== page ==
Most humans have a pre-bed ritual. This might include things like showing, brushing teeth, flossing, getting a glass of water and setting an alarm. But regardless of the particulars prior to turning off the lights, night after night, those activities usually lead us to the exact same place: the comfort and familiarity of our bed.
Chimpanzees, on the other hand, completely upturn a human’s ideal of preparing for a good night’s sleep. Like a ritualistic Ragnarok of slumber, each night chimps recreate their place of rest, constructing a brand new sleeping nest from scratch. This time-consuming task involves bending and breaking stiff stems and interweaving it with foliage to create a thick, bouncy mattress-like structure.
Finding a branch to build a nest and gathering fresh twigs and leaves—the animal equivalent to bed frames, blankets and pillows—each and every evening seems like tedious, tiresome tasks, but chimps go about it with a nitpicky reverence for detail. As new research published in PLoS One reveals, any old tree in the forest will not satisfy a discerning chimp looking to construct his or her one-use-only nest. Rather, selecting a suitable place to sleep involves finding the perfect branch on the perfect tree—the princess, ensuring that her bed is free of any potential peas.
Researchers have long suspected that chimps are pretty picky sleepers, but no one has quantified just what standards those animals look for in choosing a nightly nesting site. The authors of the new study sampled 1,844 nests at Toro-Semliki Wildlife Reserve in southwest Uganda. They recorded the type of tree each of those nests occurred in, along with the physical characteristics of the trees, including branch stiffness and bending strength and leaf shape and density. All together, they gathered data from seven different tree species that the chimps used.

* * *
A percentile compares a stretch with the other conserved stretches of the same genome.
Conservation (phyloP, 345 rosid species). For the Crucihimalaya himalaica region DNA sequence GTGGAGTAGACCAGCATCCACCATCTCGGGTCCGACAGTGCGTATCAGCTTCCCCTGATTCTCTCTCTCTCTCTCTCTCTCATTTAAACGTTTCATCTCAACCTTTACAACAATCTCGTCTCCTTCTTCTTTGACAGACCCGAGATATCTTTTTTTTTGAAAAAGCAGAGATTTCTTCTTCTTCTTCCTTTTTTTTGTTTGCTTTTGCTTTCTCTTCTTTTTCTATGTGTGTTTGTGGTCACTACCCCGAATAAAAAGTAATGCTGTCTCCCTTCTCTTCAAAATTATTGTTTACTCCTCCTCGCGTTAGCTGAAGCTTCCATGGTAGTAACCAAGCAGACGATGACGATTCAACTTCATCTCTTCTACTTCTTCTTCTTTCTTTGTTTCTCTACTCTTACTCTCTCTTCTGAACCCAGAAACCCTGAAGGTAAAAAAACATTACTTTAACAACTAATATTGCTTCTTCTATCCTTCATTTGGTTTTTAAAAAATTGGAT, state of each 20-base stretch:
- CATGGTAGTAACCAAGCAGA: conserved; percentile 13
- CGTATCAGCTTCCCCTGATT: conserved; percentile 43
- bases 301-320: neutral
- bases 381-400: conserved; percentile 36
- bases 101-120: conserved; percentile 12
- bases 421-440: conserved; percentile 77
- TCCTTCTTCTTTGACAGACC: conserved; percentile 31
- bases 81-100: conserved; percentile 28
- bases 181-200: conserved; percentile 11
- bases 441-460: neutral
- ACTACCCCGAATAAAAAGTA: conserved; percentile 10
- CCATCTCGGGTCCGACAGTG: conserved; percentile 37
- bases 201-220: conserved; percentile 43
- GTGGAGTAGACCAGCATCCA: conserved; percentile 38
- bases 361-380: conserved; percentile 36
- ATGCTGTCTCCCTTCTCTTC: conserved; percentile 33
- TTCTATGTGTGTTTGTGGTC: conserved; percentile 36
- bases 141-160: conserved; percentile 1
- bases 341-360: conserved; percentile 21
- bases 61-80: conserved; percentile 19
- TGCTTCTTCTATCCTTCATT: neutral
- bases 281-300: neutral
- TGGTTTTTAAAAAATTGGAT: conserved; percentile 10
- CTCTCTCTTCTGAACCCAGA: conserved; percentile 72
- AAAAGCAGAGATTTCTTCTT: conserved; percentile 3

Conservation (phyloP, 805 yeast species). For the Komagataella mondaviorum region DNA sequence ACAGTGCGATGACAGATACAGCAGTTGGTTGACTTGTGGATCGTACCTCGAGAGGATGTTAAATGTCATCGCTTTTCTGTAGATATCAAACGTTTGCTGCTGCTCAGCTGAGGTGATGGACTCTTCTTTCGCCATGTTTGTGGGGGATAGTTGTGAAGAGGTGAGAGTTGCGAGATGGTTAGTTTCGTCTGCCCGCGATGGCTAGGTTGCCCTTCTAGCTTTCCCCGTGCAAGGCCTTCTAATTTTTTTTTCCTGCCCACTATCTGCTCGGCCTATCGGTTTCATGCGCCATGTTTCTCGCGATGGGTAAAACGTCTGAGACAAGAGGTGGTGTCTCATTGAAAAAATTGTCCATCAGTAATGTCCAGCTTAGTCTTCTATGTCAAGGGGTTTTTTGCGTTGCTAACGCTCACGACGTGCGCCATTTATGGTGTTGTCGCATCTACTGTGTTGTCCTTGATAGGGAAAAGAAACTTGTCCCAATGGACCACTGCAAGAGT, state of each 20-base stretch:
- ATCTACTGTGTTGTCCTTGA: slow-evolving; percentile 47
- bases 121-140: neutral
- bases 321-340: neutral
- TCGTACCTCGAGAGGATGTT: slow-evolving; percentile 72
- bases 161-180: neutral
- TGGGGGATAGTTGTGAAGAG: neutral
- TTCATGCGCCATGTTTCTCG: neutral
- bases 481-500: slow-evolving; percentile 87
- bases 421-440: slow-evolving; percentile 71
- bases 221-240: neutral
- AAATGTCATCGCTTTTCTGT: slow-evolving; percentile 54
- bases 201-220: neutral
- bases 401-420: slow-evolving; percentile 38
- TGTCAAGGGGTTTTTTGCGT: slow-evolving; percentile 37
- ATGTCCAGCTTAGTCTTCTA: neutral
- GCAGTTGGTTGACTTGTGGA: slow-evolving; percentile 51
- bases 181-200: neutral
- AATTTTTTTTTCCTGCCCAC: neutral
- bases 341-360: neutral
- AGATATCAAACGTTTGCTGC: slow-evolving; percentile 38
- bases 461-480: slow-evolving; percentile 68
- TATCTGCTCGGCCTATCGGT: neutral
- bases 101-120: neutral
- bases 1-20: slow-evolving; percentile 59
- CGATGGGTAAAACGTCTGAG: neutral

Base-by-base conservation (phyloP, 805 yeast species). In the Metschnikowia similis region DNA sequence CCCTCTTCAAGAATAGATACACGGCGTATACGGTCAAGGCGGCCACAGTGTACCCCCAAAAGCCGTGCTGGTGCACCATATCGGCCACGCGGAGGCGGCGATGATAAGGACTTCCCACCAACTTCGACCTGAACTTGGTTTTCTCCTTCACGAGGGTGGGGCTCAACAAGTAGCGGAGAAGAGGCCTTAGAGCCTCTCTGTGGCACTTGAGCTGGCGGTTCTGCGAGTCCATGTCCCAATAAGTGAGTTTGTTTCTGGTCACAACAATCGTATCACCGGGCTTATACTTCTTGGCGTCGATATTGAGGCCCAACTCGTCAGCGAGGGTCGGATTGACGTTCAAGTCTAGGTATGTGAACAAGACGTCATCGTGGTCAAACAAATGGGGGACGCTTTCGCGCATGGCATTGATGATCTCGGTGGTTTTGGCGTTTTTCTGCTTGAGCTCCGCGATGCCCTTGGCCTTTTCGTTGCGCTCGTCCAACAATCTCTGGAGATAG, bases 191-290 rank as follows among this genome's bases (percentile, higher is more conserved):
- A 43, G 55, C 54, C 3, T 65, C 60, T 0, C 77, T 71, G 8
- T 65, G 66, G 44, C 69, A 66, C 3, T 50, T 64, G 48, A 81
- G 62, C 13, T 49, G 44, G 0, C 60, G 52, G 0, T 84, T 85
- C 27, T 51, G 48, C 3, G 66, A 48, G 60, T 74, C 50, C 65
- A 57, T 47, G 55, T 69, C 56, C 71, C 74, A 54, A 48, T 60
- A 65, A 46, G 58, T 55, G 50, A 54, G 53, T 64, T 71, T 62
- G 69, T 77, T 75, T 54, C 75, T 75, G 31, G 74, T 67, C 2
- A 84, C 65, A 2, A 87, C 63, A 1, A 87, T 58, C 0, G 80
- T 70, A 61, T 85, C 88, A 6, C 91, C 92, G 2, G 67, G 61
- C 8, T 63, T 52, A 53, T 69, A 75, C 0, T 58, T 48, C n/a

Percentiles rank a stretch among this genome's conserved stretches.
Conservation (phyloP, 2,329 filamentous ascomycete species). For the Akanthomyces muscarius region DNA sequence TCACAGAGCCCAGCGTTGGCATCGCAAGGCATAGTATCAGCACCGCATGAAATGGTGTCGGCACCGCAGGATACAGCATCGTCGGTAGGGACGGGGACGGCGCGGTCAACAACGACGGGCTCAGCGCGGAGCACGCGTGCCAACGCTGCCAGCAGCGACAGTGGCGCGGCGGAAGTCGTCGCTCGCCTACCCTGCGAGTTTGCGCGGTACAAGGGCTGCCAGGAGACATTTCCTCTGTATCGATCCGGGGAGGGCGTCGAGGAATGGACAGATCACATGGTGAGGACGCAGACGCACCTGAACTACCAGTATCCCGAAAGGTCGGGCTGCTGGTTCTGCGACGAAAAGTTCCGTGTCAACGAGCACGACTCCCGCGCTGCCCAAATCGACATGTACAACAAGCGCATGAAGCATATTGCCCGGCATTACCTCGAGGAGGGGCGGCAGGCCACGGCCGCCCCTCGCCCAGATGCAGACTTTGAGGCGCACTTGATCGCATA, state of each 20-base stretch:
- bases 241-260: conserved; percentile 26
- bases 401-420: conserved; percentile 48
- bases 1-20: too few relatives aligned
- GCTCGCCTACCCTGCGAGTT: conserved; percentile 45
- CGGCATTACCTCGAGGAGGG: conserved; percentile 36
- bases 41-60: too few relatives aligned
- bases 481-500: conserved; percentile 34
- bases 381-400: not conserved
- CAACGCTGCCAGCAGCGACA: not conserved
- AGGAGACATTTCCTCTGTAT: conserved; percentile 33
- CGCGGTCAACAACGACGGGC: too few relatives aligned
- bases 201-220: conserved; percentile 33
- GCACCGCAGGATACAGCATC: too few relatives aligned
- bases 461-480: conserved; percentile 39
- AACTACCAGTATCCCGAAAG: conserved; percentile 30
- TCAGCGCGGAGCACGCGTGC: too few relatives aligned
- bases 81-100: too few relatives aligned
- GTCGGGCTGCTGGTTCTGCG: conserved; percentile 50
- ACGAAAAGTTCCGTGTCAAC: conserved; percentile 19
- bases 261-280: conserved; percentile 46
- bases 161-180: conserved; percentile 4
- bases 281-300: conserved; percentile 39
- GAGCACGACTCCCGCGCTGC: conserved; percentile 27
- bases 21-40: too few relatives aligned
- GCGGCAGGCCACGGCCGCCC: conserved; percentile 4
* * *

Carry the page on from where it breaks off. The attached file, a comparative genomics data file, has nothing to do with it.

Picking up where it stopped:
One tree species in particular dominated the nesting sites. Cynometra alexandri—colloquially known as Ugandan Ironwood—cradled more than 70 percent of the chimps’ nests. But that species represents less than 10 percent of the trees in the habitats the researchers sampled in. On the other hand, the most common tree, Beilschmiedia ugandensis, comprised more than 40 percent of the trees in the forest but accounted for just 16 of the nests the researchers sampled—less than one percent. Clearly, the chimps saw something special in those relatively rare but highly preferred Ugandan Ironwoods.
The team statistically analyzed the data collected from the various nest sites and found that Ugandan Ironwoods provided the stiffest and most stress resilient branches—of all the nest harboring trees, the branches of the ironwood were most difficult to break. That species also had the smallest distance between its leaves, and its branches tend to form an upside-down tripod shape. The chimps likely take advantage of all of those extra leaves for padding, the researchers think, and the branch shape would cradle them and prevent them from rolling out of bed. Additionally, the researchers suspect that dense foliage might shield them from the prying eyes of predators, insulate them on cold nights, and even deter some biting insects.
For now, the researchers have only investigated the chimps’ bed frames of choice. Future studies, they write, will focus on the grassy materials and weaving patterns that the primates use to create the ideal bedding for their lofty nests.